Minh Doan: Nothing to regret

Saturday, March 26, 2016 - 9:41pm

Senior goaltender Steve Racine walks off the ice following Michigan's season ending 5-2 loss to North Dakota in the NCAA midwest regional final on March 26, 2015 in Cincinnati, OH.

Senior goaltender Steve Racine walks off the ice following Michigan's season ending 5-2 loss to North Dakota in the NCAA midwest regional final on March 26, 2015 in Cincinnati, OH. Buy this photo
James Coller/Daily

 

CINCINNATI — The buzzer sounded at U.S. Bank Arena on the Michigan hockey team’s season-ending loss to North Dakota, and like after every game, the Wolverines emptied off the bench to give Steve Racine a helmet-to-mask tap before getting in line to shake the opposing team’s hands.

While every Michigan player gave Racine a tap, he didn’t move, seemingly frozen in time. Racine’s head hung down. His body stood still.

But after the game Michigan played, against the opponent that it played, there is no reason for Racine to hang his head.

Yes, the Wolverines season ended, and yes, Racine’s career at Michigan was over, but North Dakota was the better team on the ice.

While the Wolverines gave a valiant effort, the Fighting Hawks were just too much to handle.

And they knew that early on, too.

“After all our first shifts (we knew),” said senior forward Boo Nieves. “They were hitting us, they were getting shots on net, and we couldn’t get out of our zone,”

Added Racine: “I think (I knew) about a minute in. Their pace in the game was way faster than any game we’ve played so far this year.”

And if it wasn’t clear to anyone watching, the shot totals after the first period were 24-8 — a definitive indication of North Dakota’s dominance.

The problem, though, wasn’t lack of effort by Michigan. The Fighting Hawks were just too good.

Not only does North Dakota have the second highest scoring line in the nation in forward Brock Boeser, Nick Schmaltz and Drake Caggiula, they also have a goaltender who boasts the second-longest shutout streak in NCAA history as well as a relentless defense that allowed freshman phenom Kyle Connor little room to operate all night.

Combining all that, the odds were stacked against the Wolverines.

And to add to that, Michigan played three and a half periods of a close hockey game the night before, while the Fighting Hawks cruised to a blowout victory.

But despite that, the Wolverines went into the break down by only a goal, spirits unbroken.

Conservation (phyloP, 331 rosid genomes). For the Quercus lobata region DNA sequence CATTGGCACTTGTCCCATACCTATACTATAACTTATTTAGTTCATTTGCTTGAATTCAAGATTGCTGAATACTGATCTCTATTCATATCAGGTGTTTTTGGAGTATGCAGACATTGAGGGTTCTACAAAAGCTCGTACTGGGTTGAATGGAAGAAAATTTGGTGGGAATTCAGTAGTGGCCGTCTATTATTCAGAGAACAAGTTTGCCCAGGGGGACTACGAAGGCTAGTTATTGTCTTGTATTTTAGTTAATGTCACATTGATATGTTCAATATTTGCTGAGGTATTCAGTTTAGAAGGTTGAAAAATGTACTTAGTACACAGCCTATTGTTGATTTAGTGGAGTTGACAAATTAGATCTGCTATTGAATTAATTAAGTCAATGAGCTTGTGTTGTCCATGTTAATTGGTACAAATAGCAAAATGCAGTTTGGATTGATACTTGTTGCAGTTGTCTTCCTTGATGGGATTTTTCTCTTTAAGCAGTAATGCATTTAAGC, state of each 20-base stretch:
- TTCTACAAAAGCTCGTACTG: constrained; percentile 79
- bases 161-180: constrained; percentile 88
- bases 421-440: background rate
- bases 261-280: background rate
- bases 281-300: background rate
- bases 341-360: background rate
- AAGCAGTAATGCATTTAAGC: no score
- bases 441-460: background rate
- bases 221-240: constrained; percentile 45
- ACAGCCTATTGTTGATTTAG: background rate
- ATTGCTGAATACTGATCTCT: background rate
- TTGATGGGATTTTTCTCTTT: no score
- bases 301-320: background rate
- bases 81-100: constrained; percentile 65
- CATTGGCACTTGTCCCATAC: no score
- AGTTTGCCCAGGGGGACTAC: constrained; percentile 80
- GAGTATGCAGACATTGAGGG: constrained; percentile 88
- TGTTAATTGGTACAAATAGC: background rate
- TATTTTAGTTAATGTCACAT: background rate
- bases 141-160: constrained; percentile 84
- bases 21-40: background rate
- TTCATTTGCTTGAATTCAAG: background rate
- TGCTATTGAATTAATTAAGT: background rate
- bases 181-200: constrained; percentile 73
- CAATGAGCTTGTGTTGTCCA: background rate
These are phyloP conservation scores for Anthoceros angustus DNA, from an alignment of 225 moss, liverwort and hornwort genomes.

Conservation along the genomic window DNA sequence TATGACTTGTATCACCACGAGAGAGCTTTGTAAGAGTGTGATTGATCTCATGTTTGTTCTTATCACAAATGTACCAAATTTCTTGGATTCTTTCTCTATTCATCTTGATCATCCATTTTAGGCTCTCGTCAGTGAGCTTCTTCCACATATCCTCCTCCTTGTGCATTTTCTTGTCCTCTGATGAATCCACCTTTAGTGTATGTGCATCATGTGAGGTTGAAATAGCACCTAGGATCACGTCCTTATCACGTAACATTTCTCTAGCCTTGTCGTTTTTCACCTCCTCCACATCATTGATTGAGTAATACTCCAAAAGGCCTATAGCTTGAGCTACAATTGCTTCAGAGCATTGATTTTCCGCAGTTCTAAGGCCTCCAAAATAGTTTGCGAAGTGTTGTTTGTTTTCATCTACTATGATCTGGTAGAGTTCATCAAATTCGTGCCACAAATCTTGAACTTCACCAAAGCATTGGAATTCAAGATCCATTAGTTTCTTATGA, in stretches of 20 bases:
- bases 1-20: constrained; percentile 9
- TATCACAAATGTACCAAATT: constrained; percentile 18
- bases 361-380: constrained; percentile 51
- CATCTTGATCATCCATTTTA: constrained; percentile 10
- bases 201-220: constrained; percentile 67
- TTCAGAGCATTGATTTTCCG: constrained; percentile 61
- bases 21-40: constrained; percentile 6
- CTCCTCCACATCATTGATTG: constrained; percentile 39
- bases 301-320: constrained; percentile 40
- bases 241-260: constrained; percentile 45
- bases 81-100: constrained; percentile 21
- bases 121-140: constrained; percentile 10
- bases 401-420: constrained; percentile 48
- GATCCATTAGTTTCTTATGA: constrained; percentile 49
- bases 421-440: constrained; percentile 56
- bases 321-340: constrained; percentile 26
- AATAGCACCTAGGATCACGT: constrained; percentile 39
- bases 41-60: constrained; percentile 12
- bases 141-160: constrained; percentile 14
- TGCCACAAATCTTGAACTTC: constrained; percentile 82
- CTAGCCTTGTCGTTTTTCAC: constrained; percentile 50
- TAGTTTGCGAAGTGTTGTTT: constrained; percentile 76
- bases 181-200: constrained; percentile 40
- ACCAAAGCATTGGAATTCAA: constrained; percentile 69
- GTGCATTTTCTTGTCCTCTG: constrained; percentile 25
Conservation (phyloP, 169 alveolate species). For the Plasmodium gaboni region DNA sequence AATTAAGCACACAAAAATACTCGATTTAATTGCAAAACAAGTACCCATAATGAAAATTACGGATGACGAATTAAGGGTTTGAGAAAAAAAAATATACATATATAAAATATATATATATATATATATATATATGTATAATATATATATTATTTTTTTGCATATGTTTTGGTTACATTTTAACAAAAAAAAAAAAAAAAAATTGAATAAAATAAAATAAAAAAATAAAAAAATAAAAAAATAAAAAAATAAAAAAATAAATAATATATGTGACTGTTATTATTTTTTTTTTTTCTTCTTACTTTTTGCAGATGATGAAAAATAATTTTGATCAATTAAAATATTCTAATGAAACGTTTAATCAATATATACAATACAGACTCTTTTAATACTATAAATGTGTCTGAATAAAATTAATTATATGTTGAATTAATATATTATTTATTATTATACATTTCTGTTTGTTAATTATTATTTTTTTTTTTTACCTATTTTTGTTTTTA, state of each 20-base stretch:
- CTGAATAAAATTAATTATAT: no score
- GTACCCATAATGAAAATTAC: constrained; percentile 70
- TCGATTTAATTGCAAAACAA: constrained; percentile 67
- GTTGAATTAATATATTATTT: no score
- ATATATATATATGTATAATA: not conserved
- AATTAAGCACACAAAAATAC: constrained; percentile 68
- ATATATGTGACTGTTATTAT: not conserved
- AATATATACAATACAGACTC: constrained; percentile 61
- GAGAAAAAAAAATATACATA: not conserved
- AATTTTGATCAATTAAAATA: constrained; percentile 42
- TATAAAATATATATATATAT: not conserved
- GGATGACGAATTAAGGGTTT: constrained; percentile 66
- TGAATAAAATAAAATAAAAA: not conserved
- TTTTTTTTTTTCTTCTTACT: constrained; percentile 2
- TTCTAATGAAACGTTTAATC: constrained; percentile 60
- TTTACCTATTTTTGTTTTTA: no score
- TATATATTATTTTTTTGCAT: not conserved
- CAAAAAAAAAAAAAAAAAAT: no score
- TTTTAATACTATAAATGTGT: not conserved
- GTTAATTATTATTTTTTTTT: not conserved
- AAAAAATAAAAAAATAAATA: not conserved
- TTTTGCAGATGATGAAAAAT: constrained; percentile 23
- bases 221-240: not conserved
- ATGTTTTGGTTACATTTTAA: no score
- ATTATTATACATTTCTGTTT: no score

“After the first period, coach Powers came in and said ‘Hey, that’s the best they’ve got. We’ve survived that period,’ ” Nieves said.

And while it might’ve been the best the Fighting Hawks had, they were able to keep their play consistently at that level for three full periods.

In the second period, the tide started to turn for Michigan as it tied the game. But a bad giveaway by the Wolverines with 45 seconds left in the period gave North Dakota the lead right back.

Even after one of Michigan’s strongest defensive performances, if not its best, the scoreboard still favored North Dakota after two periods — another sign that maybe the Wolverines were overmatched.

Of course, Michigan kept it close, even tying the game 8:39 into the third period.

But North Dakota was relentless. Its forecheck worked even harder, and it continued to pepper shots at Michigan’s net.

And while Michigan boasts four lines that can score at any time, North Dakota let its four lines do its talking, especially in the third period.

The Fighting Hawks got goals from forward Rhett Gardner, a second-line winger, and forward Coltyn Sanderson, a third-line center, to grab hold of the lead for good.

“I don’t think they have any player on their team — four lines and six (defenseman) — that wouldn’t be first liners on any other team,” Racine said. “They’re a heck of a team. You have to tip your hat to them. They had a great game.”

There just wasn’t a lot Michigan could do.

“There have been some players that we’ve seen (that have been able to skate with us), but not collectively as a team, and I think that’s something that definitely killed us,” Nieves said. “We’re not used to playing teams that are as fast or faster than us.

“Speed kills, and if you’re not skating faster than the other team, then they’re going to control the puck.”

After the game, a popular topic of conversation in the press box was which Michigan players would leave early for the NHL.

But for the players who come back, the season-ending loss will make an impact heading into next season.

“I’m jealous of them,” said senior forward Justin Selman. “They are going to have the opportunity to know what it takes now. I never got that experience until this year of knowing how hard tournament games are and what these games mean. 

“Hopefully this lights a fire under their butt, and they get a crack at these guys next year.”

Maybe they’ll be the better team next year. But for now, Michigan should have no regrets following its NCAA Tournament exit.

Because after winning the Big Ten Tournament, after defeating Notre Dame in the first round of the NCAA Tournament and after going toe-to-toe with one of the best teams in the country for two-plus periods, the Wolverines have nothing to hang their heads over.

They were simply beat by a better team.

Minh Doan can be reached via e-mail at minhdoan@umich.edu or on Twitter @_minhdoan.